When the Seminoles opened up the 2016 season, fans were greeted with the tallest video board structure in college football broadcasting in 1080p true high-definition. The upgraded board is three-times larger and twice as high as the old one. The new board stands 63 feet high and it is accompanied by new high definition ribbon boards throughout the stadium. Overall, 9, 908 square feet of LED displays were added to Doak Campbell.
In a special ceremony prior to the Florida game on November 20, 2004, the home of Florida State football took on a meaning even more special when Bobby Bowden Field was dedicated. Now, with numerous additions to enhance the gameday experience, Seminole fans are treated to one of college football’s greatest venues.
The south end zone houses the Florida State University School of Hospitality, where students in the program receive hands-on experience in various aspects of the food and beverage industry. The multi-level facility is also home to the Champions Club, which includes private entrances, food and drink service in chair-back seats, covered rooftops with cabanas, and WiFi access with panoramic views of downtown Tallahassee.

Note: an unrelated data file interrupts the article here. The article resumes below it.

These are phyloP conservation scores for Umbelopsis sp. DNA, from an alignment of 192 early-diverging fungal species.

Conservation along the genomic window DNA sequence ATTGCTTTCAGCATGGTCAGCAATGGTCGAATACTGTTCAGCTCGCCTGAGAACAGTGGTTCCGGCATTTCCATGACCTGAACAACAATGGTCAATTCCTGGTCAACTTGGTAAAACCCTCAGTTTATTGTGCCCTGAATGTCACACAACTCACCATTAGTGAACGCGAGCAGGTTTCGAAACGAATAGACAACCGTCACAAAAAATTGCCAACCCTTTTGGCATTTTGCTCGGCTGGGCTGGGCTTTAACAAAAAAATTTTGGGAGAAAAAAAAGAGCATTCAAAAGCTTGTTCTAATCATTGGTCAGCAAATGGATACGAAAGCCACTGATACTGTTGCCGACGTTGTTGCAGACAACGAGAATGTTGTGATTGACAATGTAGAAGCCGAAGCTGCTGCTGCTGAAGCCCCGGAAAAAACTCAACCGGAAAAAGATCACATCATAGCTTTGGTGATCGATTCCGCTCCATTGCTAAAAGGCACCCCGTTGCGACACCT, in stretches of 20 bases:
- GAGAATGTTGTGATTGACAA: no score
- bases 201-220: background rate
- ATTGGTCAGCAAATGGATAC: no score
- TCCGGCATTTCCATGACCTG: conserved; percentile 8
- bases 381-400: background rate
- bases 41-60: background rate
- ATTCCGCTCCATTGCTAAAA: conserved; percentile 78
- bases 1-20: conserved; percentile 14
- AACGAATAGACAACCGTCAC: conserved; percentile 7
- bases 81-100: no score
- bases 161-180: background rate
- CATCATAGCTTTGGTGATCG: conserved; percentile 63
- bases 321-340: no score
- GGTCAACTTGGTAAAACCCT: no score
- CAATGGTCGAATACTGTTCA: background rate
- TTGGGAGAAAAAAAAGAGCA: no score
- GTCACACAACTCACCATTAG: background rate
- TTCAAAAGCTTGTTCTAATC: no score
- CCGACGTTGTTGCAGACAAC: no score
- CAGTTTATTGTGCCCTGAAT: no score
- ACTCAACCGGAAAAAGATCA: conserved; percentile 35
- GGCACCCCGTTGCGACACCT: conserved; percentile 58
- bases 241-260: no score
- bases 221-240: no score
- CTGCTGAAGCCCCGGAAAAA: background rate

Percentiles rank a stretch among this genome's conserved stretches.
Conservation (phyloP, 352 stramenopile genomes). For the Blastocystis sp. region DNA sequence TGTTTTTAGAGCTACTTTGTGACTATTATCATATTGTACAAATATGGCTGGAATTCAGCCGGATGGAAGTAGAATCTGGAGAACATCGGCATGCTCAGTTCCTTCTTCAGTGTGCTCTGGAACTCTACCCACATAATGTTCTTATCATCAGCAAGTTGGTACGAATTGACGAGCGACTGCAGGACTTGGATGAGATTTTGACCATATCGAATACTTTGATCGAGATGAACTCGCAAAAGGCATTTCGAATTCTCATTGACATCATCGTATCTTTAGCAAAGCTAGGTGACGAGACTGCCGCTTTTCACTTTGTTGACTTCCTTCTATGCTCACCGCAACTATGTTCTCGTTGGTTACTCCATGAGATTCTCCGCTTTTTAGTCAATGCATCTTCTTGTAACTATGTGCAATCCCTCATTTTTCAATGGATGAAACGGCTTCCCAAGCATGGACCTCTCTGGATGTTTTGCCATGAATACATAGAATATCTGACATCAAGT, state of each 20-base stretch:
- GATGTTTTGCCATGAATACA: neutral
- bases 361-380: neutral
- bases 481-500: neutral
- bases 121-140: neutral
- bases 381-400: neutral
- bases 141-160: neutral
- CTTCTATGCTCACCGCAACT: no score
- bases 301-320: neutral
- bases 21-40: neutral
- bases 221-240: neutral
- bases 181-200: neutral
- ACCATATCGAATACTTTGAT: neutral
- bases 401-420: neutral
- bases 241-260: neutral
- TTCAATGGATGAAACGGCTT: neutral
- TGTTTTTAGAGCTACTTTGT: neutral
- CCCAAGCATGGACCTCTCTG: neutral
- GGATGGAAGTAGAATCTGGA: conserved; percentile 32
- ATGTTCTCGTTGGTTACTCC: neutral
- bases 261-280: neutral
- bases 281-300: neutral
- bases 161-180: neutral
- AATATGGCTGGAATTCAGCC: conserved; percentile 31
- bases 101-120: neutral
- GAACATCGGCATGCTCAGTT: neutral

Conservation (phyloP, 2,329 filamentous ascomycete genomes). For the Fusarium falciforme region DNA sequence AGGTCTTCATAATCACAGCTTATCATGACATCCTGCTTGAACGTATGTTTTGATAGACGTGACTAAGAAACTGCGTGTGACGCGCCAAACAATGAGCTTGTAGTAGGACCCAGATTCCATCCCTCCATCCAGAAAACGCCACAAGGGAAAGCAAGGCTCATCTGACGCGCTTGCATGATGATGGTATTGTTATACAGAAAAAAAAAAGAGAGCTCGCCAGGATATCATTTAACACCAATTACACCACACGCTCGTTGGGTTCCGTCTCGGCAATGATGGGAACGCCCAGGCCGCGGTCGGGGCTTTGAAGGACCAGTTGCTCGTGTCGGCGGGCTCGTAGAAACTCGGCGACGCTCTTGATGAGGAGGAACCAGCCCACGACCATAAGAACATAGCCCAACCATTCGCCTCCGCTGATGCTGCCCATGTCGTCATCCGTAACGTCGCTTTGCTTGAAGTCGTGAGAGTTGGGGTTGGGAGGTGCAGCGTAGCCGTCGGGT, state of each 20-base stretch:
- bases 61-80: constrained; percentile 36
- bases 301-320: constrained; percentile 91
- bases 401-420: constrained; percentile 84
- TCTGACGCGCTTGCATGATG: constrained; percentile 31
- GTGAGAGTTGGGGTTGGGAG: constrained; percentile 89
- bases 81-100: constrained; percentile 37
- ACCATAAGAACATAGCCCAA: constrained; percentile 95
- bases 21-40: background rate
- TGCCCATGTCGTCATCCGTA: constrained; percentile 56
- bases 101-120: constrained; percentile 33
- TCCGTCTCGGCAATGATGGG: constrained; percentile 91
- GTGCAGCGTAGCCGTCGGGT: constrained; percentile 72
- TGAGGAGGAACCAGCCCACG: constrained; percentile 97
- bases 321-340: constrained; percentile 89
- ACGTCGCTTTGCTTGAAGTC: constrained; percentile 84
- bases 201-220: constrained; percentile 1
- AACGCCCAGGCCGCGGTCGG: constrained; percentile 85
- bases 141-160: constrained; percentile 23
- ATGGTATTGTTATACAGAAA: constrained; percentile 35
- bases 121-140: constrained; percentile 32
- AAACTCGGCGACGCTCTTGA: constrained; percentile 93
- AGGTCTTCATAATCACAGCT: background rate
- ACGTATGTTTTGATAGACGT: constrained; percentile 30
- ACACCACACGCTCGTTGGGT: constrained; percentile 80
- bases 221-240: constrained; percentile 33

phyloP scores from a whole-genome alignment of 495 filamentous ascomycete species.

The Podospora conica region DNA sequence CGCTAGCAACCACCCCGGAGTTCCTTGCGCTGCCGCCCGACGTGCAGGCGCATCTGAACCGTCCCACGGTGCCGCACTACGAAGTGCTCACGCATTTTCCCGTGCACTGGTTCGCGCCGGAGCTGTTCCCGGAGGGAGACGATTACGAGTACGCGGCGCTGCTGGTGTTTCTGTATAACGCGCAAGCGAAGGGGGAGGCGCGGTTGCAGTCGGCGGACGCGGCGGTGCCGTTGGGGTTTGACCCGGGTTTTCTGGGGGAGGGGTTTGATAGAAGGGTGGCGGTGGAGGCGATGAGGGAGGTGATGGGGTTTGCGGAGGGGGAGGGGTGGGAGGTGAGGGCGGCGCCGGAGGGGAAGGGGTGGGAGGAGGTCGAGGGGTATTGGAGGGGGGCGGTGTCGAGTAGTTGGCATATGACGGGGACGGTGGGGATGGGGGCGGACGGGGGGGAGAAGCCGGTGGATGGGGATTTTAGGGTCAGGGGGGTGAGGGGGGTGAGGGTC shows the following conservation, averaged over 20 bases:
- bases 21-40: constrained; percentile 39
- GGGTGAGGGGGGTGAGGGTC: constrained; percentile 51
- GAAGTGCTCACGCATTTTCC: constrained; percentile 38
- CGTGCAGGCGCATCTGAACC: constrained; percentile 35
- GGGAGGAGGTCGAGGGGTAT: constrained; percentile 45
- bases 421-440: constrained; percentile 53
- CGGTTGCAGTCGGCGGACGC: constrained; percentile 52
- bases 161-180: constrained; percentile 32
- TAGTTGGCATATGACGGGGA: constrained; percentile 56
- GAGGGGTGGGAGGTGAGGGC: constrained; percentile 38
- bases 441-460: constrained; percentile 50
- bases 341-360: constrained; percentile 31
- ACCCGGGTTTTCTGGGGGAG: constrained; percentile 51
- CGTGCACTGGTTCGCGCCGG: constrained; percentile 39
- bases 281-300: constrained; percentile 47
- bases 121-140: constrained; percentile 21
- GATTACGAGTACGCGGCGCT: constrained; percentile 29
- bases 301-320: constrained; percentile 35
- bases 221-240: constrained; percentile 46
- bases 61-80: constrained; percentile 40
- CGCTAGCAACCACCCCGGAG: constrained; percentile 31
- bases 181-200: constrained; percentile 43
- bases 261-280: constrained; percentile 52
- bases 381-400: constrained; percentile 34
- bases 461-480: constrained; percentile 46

|Surface||419 Tiftway Bermuda|
|Location||Pensacola Street & Stadium Drive|
|First Game||October 7, 1950|
|Score||Florida State 40, Randolph-Macon 7|
|All-Time Home Record (entering 2019)||298-95-4 (.756)|
The north end zone, which consisted of wood bleachers until the 1994 season kicked off, is topped by the offices of the football coaches. The offices are just part of the Daisy Parker Flory wing of the Moore Athletic Center which includes a number of amenities for the football staff. An even more drastic change came to completion in June of 2005 when the athletics department offices moved back into the newly rebuilt Moore Center.
Bowden’s 200th career victory came on Oct. 27, 1990, as FSU routed Louisiana State, 42-3, in Tallahassee. In 2007, Bowden won his 300th game at FSU on the field that bears his name with a 24-16 win over Maryland.
The Noles boast a 298-95-4 all-time record at Doak Campbell Stadium with a winning percentage of .756. Overall, the Seminoles are 306-99-4 (.753) as the home team, which includes three seasons — 1947-49 — when they played their home games at Centennial Field. FSU was 8-4 at the downtown Tallahassee site, including 8-0 in coach Don Veller’s first two seasons.
Doak Campbell Stadium opened on Oct. 7, 1950, with Florida State celebrating a 40-7 victory over Randolph-Macon. Since then, millions of fans have passed through the gates.